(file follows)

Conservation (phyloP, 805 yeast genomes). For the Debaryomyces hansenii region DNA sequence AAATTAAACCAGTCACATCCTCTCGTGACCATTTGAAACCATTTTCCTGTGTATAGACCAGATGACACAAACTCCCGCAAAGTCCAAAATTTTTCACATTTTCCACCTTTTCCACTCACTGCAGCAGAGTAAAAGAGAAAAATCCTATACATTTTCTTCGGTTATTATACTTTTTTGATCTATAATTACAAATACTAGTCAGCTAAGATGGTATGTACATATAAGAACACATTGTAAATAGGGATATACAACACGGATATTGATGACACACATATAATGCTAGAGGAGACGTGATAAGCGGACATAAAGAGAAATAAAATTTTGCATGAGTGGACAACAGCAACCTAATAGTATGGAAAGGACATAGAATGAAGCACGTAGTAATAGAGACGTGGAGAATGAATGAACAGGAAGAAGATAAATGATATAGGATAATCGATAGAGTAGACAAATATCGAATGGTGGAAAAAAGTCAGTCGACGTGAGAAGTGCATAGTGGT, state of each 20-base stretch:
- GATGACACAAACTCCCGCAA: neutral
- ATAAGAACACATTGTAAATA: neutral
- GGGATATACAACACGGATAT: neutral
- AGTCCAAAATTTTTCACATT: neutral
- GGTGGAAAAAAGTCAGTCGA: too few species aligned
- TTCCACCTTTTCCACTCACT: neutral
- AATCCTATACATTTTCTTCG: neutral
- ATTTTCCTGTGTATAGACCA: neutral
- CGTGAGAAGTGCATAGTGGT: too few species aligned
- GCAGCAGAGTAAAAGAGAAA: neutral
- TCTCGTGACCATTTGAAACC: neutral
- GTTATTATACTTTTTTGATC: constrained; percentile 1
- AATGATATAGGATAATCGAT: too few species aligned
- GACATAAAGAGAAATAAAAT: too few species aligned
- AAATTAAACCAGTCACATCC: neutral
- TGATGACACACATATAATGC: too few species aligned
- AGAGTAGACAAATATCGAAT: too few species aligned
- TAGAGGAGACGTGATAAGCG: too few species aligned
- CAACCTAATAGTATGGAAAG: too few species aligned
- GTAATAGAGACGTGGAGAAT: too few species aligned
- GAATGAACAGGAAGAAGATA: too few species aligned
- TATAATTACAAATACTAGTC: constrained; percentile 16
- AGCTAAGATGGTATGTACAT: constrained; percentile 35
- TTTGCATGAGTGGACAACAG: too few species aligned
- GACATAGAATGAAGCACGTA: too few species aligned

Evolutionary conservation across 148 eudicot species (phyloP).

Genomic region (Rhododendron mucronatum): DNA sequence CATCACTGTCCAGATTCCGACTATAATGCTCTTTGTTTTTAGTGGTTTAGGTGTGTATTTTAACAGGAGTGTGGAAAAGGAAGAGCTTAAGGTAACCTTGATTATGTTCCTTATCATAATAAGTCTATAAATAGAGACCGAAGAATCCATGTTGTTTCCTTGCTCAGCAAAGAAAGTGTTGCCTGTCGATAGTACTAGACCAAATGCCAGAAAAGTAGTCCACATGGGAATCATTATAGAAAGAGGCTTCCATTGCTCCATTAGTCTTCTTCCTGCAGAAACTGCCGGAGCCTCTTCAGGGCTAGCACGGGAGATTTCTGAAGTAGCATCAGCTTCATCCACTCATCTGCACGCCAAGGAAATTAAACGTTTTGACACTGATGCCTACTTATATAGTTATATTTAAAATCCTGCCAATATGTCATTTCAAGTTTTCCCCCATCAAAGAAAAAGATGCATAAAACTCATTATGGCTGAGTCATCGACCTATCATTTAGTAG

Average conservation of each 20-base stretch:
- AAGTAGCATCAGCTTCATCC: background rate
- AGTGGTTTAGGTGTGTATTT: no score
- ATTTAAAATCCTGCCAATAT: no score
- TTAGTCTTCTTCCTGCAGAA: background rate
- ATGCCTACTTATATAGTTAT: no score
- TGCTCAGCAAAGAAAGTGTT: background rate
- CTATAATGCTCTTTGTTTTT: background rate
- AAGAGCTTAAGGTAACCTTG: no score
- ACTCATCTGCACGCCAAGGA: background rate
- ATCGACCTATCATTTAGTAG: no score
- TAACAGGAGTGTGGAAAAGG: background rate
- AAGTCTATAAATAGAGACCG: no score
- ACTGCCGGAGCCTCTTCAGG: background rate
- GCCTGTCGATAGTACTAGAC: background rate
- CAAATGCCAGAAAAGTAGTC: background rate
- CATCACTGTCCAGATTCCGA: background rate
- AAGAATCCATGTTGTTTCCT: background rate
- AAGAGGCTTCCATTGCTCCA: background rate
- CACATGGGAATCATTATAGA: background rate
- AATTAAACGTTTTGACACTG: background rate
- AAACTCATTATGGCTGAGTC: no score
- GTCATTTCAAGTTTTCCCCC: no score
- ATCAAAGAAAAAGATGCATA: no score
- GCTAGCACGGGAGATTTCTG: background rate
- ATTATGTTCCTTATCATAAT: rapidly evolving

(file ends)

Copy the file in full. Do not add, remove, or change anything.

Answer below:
Conservation (phyloP, 805 yeast genomes). For the Debaryomyces hansenii region DNA sequence AAATTAAACCAGTCACATCCTCTCGTGACCATTTGAAACCATTTTCCTGTGTATAGACCAGATGACACAAACTCCCGCAAAGTCCAAAATTTTTCACATTTTCCACCTTTTCCACTCACTGCAGCAGAGTAAAAGAGAAAAATCCTATACATTTTCTTCGGTTATTATACTTTTTTGATCTATAATTACAAATACTAGTCAGCTAAGATGGTATGTACATATAAGAACACATTGTAAATAGGGATATACAACACGGATATTGATGACACACATATAATGCTAGAGGAGACGTGATAAGCGGACATAAAGAGAAATAAAATTTTGCATGAGTGGACAACAGCAACCTAATAGTATGGAAAGGACATAGAATGAAGCACGTAGTAATAGAGACGTGGAGAATGAATGAACAGGAAGAAGATAAATGATATAGGATAATCGATAGAGTAGACAAATATCGAATGGTGGAAAAAAGTCAGTCGACGTGAGAAGTGCATAGTGGT, state of each 20-base stretch:
- GATGACACAAACTCCCGCAA: neutral
- ATAAGAACACATTGTAAATA: neutral
- GGGATATACAACACGGATAT: neutral
- AGTCCAAAATTTTTCACATT: neutral
- GGTGGAAAAAAGTCAGTCGA: too few species aligned
- TTCCACCTTTTCCACTCACT: neutral
- AATCCTATACATTTTCTTCG: neutral
- ATTTTCCTGTGTATAGACCA: neutral
- CGTGAGAAGTGCATAGTGGT: too few species aligned
- GCAGCAGAGTAAAAGAGAAA: neutral
- TCTCGTGACCATTTGAAACC: neutral
- GTTATTATACTTTTTTGATC: constrained; percentile 1
- AATGATATAGGATAATCGAT: too few species aligned
- GACATAAAGAGAAATAAAAT: too few species aligned
- AAATTAAACCAGTCACATCC: neutral
- TGATGACACACATATAATGC: too few species aligned
- AGAGTAGACAAATATCGAAT: too few species aligned
- TAGAGGAGACGTGATAAGCG: too few species aligned
- CAACCTAATAGTATGGAAAG: too few species aligned
- GTAATAGAGACGTGGAGAAT: too few species aligned
- GAATGAACAGGAAGAAGATA: too few species aligned
- TATAATTACAAATACTAGTC: constrained; percentile 16
- AGCTAAGATGGTATGTACAT: constrained; percentile 35
- TTTGCATGAGTGGACAACAG: too few species aligned
- GACATAGAATGAAGCACGTA: too few species aligned

Evolutionary conservation across 148 eudicot species (phyloP).

Genomic region (Rhododendron mucronatum): DNA sequence CATCACTGTCCAGATTCCGACTATAATGCTCTTTGTTTTTAGTGGTTTAGGTGTGTATTTTAACAGGAGTGTGGAAAAGGAAGAGCTTAAGGTAACCTTGATTATGTTCCTTATCATAATAAGTCTATAAATAGAGACCGAAGAATCCATGTTGTTTCCTTGCTCAGCAAAGAAAGTGTTGCCTGTCGATAGTACTAGACCAAATGCCAGAAAAGTAGTCCACATGGGAATCATTATAGAAAGAGGCTTCCATTGCTCCATTAGTCTTCTTCCTGCAGAAACTGCCGGAGCCTCTTCAGGGCTAGCACGGGAGATTTCTGAAGTAGCATCAGCTTCATCCACTCATCTGCACGCCAAGGAAATTAAACGTTTTGACACTGATGCCTACTTATATAGTTATATTTAAAATCCTGCCAATATGTCATTTCAAGTTTTCCCCCATCAAAGAAAAAGATGCATAAAACTCATTATGGCTGAGTCATCGACCTATCATTTAGTAG

Average conservation of each 20-base stretch:
- AAGTAGCATCAGCTTCATCC: background rate
- AGTGGTTTAGGTGTGTATTT: no score
- ATTTAAAATCCTGCCAATAT: no score
- TTAGTCTTCTTCCTGCAGAA: background rate
- ATGCCTACTTATATAGTTAT: no score
- TGCTCAGCAAAGAAAGTGTT: background rate
- CTATAATGCTCTTTGTTTTT: background rate
- AAGAGCTTAAGGTAACCTTG: no score
- ACTCATCTGCACGCCAAGGA: background rate
- ATCGACCTATCATTTAGTAG: no score
- TAACAGGAGTGTGGAAAAGG: background rate
- AAGTCTATAAATAGAGACCG: no score
- ACTGCCGGAGCCTCTTCAGG: background rate
- GCCTGTCGATAGTACTAGAC: background rate
- CAAATGCCAGAAAAGTAGTC: background rate
- CATCACTGTCCAGATTCCGA: background rate
- AAGAATCCATGTTGTTTCCT: background rate
- AAGAGGCTTCCATTGCTCCA: background rate
- CACATGGGAATCATTATAGA: background rate
- AATTAAACGTTTTGACACTG: background rate
- AAACTCATTATGGCTGAGTC: no score
- GTCATTTCAAGTTTTCCCCC: no score
- ATCAAAGAAAAAGATGCATA: no score
- GCTAGCACGGGAGATTTCTG: background rate
- ATTATGTTCCTTATCATAAT: rapidly evolving